I love that. And so I want to jump into all of that now. And I'm so glad you're doing what you're doing. And it's still needed. And we'll get into that in a few minutes. But I want to jump to the good keeping good ideas alive. Because as I saw that, I started to reflect on myself and how many ideas I used to have at work, and we would start it, and then something else would come up. And then we have remembered that idea we had six months ago, we never. So tell us a little bit about that. How do leaders how do entrepreneurs keep good ideas alive? What are some things that you recommend?
Well, I mean, naturally, when I have to go to how we do wise mines, I think it's very important to keep to the vision. And the purpose, which everyone says okay, that's basic, that's obvious. But as companies grow and move on, you know, what you celebrate, in a company is more important than you think. And at the beginning, when you're first sort of opening up, or you first got a new project, you know, shiny things, shiny things. You're, you're already excited about it, and you're celebrating together and you're in a huddle. But as a company matures, what what are you celebrating, and quite often as you go from this forming stage into a more mature stage, you're celebrating sales performance, and it becomes very performance orientated. And the purpose and the vision that you started off with, perhaps plays second best, or third best. And what you celebrate is sales. And you start to get a misaligned function of the team or what you're doing it for in terms of the vision and the change that you want to make. So purpose led organizations. And oh COVID was a huge thing forever declaring though purpose led and everything but true purpose led companies is about the alignment between the change you want to make the team their alignment to it, but also the customer is a huge part of that as well as the way that you work. So what we try and do is to align all of those aspects and and always start with what you celebrate the Unity what you're trying to change, because that really brings people together. I had this joke at Specsavers and I worked there when we were first it was really rapid opening. And we all used to you know celebrate record weeks and you know, get very excited about that. And we had a standing joke marketing would advertise with Shana. Oh, it was me and training. No, it was me and all this stuff. And we had this sort of collective force. But really the message was coming across was how do people connect to what we celebrate? And it was, it wasn't unified. So basically, we stopped celebrating sales, for example, and redefine what the measure of the change was that we wanted to make And then we unified over 1000 people to be feeling good about that. And then understanding what is our contribution as individuals towards that. And that's the beginning of creating alignment towards purpose LED. And that's how we keep good ideas alive, keeping people on what the idea was. It's not here, it's not close by it's, it's the vision of change, what's the what's the change that that idea makes? And, and that that can create what you celebrate really unifies, right? Find situations. Sales is an outcome of it, not a leader of it. And I think that is a way that I support entrepreneurs, to keep their ideas alive to understand what that idea does. What change does it make? Why does it make people people's lives better?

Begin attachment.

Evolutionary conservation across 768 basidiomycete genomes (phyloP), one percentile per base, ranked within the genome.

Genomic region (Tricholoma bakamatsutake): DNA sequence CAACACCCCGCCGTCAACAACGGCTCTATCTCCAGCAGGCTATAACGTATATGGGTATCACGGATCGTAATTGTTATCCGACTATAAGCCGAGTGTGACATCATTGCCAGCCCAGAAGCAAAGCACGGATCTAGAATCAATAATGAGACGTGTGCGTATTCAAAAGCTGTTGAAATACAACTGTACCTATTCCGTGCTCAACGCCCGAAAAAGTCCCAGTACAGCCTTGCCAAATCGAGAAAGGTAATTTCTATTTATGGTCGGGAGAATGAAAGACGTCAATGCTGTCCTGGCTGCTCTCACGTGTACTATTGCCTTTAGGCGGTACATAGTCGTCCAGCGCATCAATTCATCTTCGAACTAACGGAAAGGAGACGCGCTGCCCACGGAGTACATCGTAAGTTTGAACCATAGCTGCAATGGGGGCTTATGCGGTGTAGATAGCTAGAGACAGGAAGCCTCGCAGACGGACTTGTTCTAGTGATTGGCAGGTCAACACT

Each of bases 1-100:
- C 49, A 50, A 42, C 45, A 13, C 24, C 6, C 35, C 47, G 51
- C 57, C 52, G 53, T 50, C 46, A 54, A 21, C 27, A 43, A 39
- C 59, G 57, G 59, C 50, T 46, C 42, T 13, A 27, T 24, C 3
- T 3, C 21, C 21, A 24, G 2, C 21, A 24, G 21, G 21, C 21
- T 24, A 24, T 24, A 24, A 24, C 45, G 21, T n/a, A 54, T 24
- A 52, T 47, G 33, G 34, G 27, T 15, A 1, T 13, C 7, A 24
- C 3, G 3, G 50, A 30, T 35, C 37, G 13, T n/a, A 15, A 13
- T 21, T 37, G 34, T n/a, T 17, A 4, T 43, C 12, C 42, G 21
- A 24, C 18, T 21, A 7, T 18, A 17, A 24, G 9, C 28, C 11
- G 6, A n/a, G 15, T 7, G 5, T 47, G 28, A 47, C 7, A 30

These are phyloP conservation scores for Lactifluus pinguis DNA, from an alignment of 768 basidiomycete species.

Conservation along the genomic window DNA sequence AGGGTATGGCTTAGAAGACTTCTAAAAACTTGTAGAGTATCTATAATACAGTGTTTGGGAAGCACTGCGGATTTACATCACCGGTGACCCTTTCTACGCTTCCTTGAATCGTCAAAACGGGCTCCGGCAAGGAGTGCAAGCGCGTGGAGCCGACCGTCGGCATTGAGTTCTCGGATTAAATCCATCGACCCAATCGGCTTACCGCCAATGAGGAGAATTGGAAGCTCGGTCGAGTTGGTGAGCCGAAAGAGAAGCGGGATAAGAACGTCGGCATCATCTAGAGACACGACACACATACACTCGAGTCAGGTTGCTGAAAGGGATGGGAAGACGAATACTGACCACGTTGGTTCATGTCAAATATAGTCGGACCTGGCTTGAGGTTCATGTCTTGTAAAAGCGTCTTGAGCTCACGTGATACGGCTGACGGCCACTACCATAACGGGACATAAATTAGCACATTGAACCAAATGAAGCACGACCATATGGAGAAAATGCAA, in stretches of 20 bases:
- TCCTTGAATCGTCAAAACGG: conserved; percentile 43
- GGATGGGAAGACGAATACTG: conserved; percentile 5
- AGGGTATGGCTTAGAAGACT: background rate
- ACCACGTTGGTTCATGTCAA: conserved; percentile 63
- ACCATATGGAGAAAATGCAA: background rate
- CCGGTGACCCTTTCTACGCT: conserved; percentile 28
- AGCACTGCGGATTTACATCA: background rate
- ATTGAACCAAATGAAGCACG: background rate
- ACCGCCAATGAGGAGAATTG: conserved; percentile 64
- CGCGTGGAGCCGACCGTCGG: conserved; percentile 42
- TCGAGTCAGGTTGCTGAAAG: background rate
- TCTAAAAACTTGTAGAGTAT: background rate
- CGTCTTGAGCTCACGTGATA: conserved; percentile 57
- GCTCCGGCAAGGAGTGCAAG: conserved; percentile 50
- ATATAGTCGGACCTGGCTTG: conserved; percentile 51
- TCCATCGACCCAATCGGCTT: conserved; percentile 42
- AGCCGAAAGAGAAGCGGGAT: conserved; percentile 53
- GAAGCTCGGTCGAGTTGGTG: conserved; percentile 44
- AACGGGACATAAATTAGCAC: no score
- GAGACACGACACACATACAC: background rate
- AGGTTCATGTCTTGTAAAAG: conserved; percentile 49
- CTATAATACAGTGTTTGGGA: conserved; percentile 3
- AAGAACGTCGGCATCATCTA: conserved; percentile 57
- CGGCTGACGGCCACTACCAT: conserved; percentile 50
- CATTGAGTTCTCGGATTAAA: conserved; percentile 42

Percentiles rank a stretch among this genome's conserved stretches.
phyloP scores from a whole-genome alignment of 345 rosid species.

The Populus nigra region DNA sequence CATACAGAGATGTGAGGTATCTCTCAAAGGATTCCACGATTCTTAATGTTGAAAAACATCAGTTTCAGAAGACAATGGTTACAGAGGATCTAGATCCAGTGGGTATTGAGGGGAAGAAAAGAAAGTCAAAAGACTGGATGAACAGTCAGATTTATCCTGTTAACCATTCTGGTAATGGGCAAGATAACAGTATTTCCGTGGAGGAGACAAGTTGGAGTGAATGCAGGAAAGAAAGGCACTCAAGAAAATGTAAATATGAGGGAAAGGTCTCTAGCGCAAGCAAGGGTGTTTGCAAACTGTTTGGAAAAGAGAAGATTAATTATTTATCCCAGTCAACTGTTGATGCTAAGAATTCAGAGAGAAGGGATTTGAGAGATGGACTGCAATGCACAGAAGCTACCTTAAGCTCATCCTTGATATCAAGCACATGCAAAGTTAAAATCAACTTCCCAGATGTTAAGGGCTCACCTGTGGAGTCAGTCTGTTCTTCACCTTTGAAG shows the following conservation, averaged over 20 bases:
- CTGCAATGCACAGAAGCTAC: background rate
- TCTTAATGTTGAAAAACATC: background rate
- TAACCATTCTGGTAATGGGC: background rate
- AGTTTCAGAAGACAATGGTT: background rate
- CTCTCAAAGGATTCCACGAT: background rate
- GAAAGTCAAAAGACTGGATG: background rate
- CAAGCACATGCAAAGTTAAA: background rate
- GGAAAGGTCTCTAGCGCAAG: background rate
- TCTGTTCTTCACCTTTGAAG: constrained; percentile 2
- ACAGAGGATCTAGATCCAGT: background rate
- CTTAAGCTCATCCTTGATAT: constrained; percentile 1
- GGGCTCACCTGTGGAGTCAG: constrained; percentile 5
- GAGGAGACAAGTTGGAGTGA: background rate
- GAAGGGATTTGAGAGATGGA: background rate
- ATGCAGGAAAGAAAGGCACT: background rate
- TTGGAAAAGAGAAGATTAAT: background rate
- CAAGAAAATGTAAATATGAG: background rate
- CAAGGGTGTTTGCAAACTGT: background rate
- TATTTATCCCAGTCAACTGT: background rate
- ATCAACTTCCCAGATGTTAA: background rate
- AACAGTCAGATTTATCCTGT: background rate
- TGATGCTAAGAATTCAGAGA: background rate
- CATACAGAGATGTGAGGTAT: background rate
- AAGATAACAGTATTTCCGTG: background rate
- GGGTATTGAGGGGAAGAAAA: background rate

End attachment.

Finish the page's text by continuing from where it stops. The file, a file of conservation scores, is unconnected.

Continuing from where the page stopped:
Yeah, I love that. And there's so much you said there, which was fantastic. And it makes so much sense that we always celebrate sales, and but what about the support people that aren't selling, you know, and just align everybody with with one goal in mind, and just keeping changing it up? And you answer a lot what I was going to ask there, because you answered, we talked a very much about purpose, like growth, and keeping those ideas alive. And talk a little bit about the alignment, though, of an organization and why that is so important.